One Chronicle reporter met with a group of Chinese students to understand why America is their preferred destination. But the group was perhaps not the best examples of Chinese students.
The group, it should be said, is not entirely representative of the typical Chinese student who studies abroad: These students attend the capital's best high schools; some are enrolled in Advanced Placement courses, a relatively new phenomenon in China. Franklin, a junior, has already taken a tour of American colleges with others in his class, visiting Harvard, Stanford, and Yale Universities, among other campuses. Another of the students speaks English so flawlessly that one might assume she'd grown up in Boston, not Beijing.Meanwhile, The Chronicle also notes that American institutions are relying more and more on Chinese students to fill their international seats.
The number of international students enrolling in American colleges and universities grew at a faster clip in 2010 than a year earlier, reaching an all-time high of 723,277. But the growth was heavily reliant on two countries: China and Saudi Arabia, according to data released this week by the Institute of International Education.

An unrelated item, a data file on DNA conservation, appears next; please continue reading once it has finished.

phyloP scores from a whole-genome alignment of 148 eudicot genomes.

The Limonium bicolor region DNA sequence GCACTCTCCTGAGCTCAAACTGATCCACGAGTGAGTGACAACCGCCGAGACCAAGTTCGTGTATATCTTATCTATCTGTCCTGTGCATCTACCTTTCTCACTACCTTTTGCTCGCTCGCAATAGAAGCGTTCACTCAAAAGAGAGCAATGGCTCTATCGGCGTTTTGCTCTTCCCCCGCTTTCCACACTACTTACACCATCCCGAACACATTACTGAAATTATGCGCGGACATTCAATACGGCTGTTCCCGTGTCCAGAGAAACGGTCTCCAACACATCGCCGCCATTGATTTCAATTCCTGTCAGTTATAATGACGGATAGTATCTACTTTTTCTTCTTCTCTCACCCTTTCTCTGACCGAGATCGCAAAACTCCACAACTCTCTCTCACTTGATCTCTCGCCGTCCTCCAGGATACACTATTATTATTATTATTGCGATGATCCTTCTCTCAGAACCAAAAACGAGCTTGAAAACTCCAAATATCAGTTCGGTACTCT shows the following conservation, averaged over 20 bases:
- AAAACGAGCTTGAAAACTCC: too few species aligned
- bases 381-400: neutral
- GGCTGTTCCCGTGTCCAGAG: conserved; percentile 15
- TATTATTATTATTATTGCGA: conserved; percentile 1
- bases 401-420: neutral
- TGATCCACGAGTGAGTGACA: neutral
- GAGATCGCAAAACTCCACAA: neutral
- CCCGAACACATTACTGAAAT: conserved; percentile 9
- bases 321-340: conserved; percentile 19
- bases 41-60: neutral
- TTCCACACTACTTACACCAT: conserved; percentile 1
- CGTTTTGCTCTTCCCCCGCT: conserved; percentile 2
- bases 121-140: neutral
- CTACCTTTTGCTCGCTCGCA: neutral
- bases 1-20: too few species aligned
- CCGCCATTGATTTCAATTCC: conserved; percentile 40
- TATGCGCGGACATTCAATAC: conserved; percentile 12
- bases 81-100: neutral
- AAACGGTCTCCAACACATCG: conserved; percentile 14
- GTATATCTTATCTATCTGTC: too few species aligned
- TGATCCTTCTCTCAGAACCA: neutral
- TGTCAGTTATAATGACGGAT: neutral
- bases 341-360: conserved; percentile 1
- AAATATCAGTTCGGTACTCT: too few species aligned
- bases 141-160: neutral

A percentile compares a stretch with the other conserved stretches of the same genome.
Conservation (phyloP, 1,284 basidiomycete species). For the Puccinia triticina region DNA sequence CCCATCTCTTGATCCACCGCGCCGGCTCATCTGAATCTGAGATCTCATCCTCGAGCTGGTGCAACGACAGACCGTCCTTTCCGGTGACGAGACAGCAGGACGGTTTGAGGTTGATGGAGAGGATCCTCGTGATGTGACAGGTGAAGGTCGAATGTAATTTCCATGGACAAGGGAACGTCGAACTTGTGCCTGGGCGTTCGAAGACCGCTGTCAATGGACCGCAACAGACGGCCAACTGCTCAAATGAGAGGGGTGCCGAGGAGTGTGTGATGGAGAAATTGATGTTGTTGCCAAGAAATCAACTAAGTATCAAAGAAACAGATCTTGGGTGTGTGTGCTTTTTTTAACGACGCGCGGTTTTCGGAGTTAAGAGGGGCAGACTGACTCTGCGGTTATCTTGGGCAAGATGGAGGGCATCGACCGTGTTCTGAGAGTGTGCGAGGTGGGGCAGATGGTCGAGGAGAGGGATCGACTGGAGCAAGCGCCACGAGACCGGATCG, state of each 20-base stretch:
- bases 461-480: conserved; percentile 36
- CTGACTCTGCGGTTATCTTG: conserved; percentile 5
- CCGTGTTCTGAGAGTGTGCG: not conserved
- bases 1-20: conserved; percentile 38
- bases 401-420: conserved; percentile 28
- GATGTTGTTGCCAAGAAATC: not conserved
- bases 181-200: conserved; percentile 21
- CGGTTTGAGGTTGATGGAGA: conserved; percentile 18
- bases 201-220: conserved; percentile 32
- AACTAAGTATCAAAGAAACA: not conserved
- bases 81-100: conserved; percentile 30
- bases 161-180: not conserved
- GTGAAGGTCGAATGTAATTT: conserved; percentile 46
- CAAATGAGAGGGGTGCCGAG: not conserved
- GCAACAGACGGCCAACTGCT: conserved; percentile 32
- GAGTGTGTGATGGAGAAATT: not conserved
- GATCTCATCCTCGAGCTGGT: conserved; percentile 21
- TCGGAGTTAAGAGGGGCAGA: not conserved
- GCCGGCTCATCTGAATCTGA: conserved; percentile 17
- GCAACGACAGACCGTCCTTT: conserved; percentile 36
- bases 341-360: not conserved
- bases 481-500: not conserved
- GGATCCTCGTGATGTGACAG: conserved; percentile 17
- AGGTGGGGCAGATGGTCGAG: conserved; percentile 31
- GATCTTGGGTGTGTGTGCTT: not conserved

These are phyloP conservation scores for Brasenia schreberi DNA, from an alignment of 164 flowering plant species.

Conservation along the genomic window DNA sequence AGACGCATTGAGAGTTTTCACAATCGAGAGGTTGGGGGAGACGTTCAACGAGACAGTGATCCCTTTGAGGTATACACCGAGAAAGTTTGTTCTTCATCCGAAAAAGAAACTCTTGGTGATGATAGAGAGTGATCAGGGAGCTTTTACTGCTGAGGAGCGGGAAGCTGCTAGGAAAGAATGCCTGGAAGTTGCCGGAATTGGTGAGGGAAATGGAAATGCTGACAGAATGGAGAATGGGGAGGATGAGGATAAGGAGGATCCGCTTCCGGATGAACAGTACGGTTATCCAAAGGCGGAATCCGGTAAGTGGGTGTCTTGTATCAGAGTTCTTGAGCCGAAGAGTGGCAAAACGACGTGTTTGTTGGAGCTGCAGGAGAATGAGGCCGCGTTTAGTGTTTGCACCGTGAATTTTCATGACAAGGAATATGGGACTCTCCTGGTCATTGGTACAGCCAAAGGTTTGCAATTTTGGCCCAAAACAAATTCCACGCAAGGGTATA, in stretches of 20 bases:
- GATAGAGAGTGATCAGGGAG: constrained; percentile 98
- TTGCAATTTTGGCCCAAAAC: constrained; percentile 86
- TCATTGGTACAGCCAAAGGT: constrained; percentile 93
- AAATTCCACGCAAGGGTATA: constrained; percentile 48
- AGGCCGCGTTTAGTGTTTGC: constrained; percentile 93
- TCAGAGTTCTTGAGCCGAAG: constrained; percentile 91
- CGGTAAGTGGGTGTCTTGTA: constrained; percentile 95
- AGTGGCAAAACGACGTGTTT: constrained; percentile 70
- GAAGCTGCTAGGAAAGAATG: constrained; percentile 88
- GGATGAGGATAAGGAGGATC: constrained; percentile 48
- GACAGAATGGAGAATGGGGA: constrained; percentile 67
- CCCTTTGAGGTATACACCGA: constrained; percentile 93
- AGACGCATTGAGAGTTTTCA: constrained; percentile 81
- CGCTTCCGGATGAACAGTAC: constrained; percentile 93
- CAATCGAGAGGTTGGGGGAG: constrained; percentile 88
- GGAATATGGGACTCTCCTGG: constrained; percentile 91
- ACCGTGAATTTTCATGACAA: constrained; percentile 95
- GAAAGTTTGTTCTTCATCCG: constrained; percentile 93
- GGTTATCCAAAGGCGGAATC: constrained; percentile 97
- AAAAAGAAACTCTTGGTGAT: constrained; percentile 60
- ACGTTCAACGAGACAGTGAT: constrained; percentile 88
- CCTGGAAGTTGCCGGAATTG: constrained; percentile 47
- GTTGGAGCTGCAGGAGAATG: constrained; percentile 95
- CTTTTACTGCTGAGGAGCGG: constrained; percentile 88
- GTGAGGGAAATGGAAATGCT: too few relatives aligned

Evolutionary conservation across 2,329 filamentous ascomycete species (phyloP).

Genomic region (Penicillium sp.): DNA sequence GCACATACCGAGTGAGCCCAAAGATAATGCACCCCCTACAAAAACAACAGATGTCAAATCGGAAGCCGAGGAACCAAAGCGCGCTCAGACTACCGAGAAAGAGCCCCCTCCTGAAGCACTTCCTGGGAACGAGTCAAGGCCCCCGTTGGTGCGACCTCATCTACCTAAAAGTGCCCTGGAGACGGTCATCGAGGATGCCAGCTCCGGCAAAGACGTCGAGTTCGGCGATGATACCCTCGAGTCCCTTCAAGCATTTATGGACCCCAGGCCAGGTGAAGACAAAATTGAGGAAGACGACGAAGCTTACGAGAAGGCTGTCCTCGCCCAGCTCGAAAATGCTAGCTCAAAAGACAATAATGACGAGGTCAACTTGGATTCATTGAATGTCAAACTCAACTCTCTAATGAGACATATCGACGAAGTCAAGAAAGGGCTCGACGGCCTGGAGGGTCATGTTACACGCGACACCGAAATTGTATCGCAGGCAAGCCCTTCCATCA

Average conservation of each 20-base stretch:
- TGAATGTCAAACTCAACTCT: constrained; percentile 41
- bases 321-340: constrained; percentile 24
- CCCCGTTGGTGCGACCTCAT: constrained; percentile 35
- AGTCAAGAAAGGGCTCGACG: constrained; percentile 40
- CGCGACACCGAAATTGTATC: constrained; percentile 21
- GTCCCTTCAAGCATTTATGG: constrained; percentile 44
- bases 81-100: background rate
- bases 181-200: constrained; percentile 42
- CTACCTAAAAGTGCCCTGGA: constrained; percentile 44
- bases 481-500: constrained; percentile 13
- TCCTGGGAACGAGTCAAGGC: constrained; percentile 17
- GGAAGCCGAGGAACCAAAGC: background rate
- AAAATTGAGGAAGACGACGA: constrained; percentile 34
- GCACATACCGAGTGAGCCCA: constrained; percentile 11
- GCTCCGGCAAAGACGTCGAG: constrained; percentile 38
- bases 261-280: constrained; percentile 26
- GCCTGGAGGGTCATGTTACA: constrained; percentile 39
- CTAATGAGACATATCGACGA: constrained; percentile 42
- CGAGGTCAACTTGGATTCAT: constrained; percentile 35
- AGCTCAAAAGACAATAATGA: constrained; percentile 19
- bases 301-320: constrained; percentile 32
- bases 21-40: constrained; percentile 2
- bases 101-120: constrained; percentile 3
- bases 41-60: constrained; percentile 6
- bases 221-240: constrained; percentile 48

The explosion of interest among Chinese students continued unabated, with numbers rising more than 23 percent—the fourth year of double-digit increases. Meanwhile, Saudi students, while coming in much smaller numbers, benefited from generous government scholarships, expanding their presence by 44 percent.I listened to a fascinating "On Point" radio program a few days ago that examined the number of Chinese students entering U.S. colleges. I appreciated that there was none of the overt political drama that too often is associated with China and the U.S. Instead, this program was a sober and reasonable discussion of the challenges and opportunities for both the Chinese student and the U.S. institutions that take them in.